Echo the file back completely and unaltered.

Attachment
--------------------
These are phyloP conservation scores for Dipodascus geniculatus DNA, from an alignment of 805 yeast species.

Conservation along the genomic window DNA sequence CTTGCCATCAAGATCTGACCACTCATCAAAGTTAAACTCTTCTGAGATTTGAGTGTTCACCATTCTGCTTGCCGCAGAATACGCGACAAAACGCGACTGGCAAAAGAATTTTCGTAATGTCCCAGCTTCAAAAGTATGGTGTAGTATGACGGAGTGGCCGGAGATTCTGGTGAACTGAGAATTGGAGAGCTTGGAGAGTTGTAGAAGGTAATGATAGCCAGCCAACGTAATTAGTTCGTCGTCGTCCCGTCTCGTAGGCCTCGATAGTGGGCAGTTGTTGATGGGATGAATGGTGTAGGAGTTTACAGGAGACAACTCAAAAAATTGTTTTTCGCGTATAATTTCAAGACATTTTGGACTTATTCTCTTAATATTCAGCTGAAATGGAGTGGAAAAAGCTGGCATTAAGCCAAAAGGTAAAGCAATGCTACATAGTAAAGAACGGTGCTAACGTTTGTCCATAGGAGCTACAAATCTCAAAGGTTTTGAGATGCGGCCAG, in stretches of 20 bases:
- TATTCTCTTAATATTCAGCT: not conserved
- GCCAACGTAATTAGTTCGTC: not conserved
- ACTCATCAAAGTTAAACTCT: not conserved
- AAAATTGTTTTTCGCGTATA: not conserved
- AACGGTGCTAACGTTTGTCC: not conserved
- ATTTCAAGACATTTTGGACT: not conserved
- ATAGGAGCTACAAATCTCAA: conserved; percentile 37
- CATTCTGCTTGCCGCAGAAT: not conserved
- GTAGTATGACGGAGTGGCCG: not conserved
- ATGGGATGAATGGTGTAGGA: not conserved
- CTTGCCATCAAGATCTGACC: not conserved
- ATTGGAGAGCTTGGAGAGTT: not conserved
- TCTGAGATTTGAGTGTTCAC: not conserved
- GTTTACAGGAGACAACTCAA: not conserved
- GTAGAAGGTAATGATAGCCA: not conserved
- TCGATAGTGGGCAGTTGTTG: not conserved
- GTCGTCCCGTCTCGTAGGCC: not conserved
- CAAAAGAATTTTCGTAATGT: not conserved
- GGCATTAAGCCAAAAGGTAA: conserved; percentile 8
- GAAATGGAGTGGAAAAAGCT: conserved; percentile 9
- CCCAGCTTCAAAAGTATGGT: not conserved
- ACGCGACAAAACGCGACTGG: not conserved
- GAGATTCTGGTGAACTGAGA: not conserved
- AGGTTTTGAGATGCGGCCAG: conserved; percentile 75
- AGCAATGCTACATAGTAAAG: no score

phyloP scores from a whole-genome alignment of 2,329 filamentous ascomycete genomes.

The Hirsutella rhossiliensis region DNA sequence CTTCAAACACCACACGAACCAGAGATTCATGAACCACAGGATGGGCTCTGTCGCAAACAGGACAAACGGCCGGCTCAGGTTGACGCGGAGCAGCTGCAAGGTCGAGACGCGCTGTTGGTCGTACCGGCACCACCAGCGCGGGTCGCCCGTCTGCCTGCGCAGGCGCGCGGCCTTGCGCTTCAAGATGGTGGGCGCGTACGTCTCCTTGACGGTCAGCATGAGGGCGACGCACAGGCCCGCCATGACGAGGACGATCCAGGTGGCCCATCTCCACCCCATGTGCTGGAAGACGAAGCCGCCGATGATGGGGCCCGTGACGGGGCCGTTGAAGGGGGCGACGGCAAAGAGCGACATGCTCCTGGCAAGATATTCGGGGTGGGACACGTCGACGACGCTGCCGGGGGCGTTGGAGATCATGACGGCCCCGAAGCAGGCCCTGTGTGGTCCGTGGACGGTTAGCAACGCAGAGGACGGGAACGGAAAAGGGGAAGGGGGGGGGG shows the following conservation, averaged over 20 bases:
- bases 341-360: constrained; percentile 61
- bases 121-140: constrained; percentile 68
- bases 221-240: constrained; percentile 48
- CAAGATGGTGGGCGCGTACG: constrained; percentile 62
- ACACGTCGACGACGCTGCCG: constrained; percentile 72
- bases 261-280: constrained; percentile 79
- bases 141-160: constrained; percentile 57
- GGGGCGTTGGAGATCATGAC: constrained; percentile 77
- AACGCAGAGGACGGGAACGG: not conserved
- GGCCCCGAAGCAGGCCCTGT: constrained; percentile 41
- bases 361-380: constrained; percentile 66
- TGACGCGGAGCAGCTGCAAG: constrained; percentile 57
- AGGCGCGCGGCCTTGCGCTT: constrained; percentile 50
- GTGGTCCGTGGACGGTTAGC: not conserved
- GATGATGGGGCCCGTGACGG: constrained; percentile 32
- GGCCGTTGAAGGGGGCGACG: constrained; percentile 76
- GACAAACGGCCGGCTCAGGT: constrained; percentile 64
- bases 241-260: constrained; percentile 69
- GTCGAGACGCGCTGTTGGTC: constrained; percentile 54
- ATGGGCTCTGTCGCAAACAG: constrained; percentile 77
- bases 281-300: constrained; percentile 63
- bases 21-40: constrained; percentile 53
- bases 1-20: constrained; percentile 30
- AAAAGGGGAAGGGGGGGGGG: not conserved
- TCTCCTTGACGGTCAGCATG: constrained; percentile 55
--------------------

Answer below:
These are phyloP conservation scores for Dipodascus geniculatus DNA, from an alignment of 805 yeast species.

Conservation along the genomic window DNA sequence CTTGCCATCAAGATCTGACCACTCATCAAAGTTAAACTCTTCTGAGATTTGAGTGTTCACCATTCTGCTTGCCGCAGAATACGCGACAAAACGCGACTGGCAAAAGAATTTTCGTAATGTCCCAGCTTCAAAAGTATGGTGTAGTATGACGGAGTGGCCGGAGATTCTGGTGAACTGAGAATTGGAGAGCTTGGAGAGTTGTAGAAGGTAATGATAGCCAGCCAACGTAATTAGTTCGTCGTCGTCCCGTCTCGTAGGCCTCGATAGTGGGCAGTTGTTGATGGGATGAATGGTGTAGGAGTTTACAGGAGACAACTCAAAAAATTGTTTTTCGCGTATAATTTCAAGACATTTTGGACTTATTCTCTTAATATTCAGCTGAAATGGAGTGGAAAAAGCTGGCATTAAGCCAAAAGGTAAAGCAATGCTACATAGTAAAGAACGGTGCTAACGTTTGTCCATAGGAGCTACAAATCTCAAAGGTTTTGAGATGCGGCCAG, in stretches of 20 bases:
- TATTCTCTTAATATTCAGCT: not conserved
- GCCAACGTAATTAGTTCGTC: not conserved
- ACTCATCAAAGTTAAACTCT: not conserved
- AAAATTGTTTTTCGCGTATA: not conserved
- AACGGTGCTAACGTTTGTCC: not conserved
- ATTTCAAGACATTTTGGACT: not conserved
- ATAGGAGCTACAAATCTCAA: conserved; percentile 37
- CATTCTGCTTGCCGCAGAAT: not conserved
- GTAGTATGACGGAGTGGCCG: not conserved
- ATGGGATGAATGGTGTAGGA: not conserved
- CTTGCCATCAAGATCTGACC: not conserved
- ATTGGAGAGCTTGGAGAGTT: not conserved
- TCTGAGATTTGAGTGTTCAC: not conserved
- GTTTACAGGAGACAACTCAA: not conserved
- GTAGAAGGTAATGATAGCCA: not conserved
- TCGATAGTGGGCAGTTGTTG: not conserved
- GTCGTCCCGTCTCGTAGGCC: not conserved
- CAAAAGAATTTTCGTAATGT: not conserved
- GGCATTAAGCCAAAAGGTAA: conserved; percentile 8
- GAAATGGAGTGGAAAAAGCT: conserved; percentile 9
- CCCAGCTTCAAAAGTATGGT: not conserved
- ACGCGACAAAACGCGACTGG: not conserved
- GAGATTCTGGTGAACTGAGA: not conserved
- AGGTTTTGAGATGCGGCCAG: conserved; percentile 75
- AGCAATGCTACATAGTAAAG: no score

phyloP scores from a whole-genome alignment of 2,329 filamentous ascomycete genomes.

The Hirsutella rhossiliensis region DNA sequence CTTCAAACACCACACGAACCAGAGATTCATGAACCACAGGATGGGCTCTGTCGCAAACAGGACAAACGGCCGGCTCAGGTTGACGCGGAGCAGCTGCAAGGTCGAGACGCGCTGTTGGTCGTACCGGCACCACCAGCGCGGGTCGCCCGTCTGCCTGCGCAGGCGCGCGGCCTTGCGCTTCAAGATGGTGGGCGCGTACGTCTCCTTGACGGTCAGCATGAGGGCGACGCACAGGCCCGCCATGACGAGGACGATCCAGGTGGCCCATCTCCACCCCATGTGCTGGAAGACGAAGCCGCCGATGATGGGGCCCGTGACGGGGCCGTTGAAGGGGGCGACGGCAAAGAGCGACATGCTCCTGGCAAGATATTCGGGGTGGGACACGTCGACGACGCTGCCGGGGGCGTTGGAGATCATGACGGCCCCGAAGCAGGCCCTGTGTGGTCCGTGGACGGTTAGCAACGCAGAGGACGGGAACGGAAAAGGGGAAGGGGGGGGGG shows the following conservation, averaged over 20 bases:
- bases 341-360: constrained; percentile 61
- bases 121-140: constrained; percentile 68
- bases 221-240: constrained; percentile 48
- CAAGATGGTGGGCGCGTACG: constrained; percentile 62
- ACACGTCGACGACGCTGCCG: constrained; percentile 72
- bases 261-280: constrained; percentile 79
- bases 141-160: constrained; percentile 57
- GGGGCGTTGGAGATCATGAC: constrained; percentile 77
- AACGCAGAGGACGGGAACGG: not conserved
- GGCCCCGAAGCAGGCCCTGT: constrained; percentile 41
- bases 361-380: constrained; percentile 66
- TGACGCGGAGCAGCTGCAAG: constrained; percentile 57
- AGGCGCGCGGCCTTGCGCTT: constrained; percentile 50
- GTGGTCCGTGGACGGTTAGC: not conserved
- GATGATGGGGCCCGTGACGG: constrained; percentile 32
- GGCCGTTGAAGGGGGCGACG: constrained; percentile 76
- GACAAACGGCCGGCTCAGGT: constrained; percentile 64
- bases 241-260: constrained; percentile 69
- GTCGAGACGCGCTGTTGGTC: constrained; percentile 54
- ATGGGCTCTGTCGCAAACAG: constrained; percentile 77
- bases 281-300: constrained; percentile 63
- bases 21-40: constrained; percentile 53
- bases 1-20: constrained; percentile 30
- AAAAGGGGAAGGGGGGGGGG: not conserved
- TCTCCTTGACGGTCAGCATG: constrained; percentile 55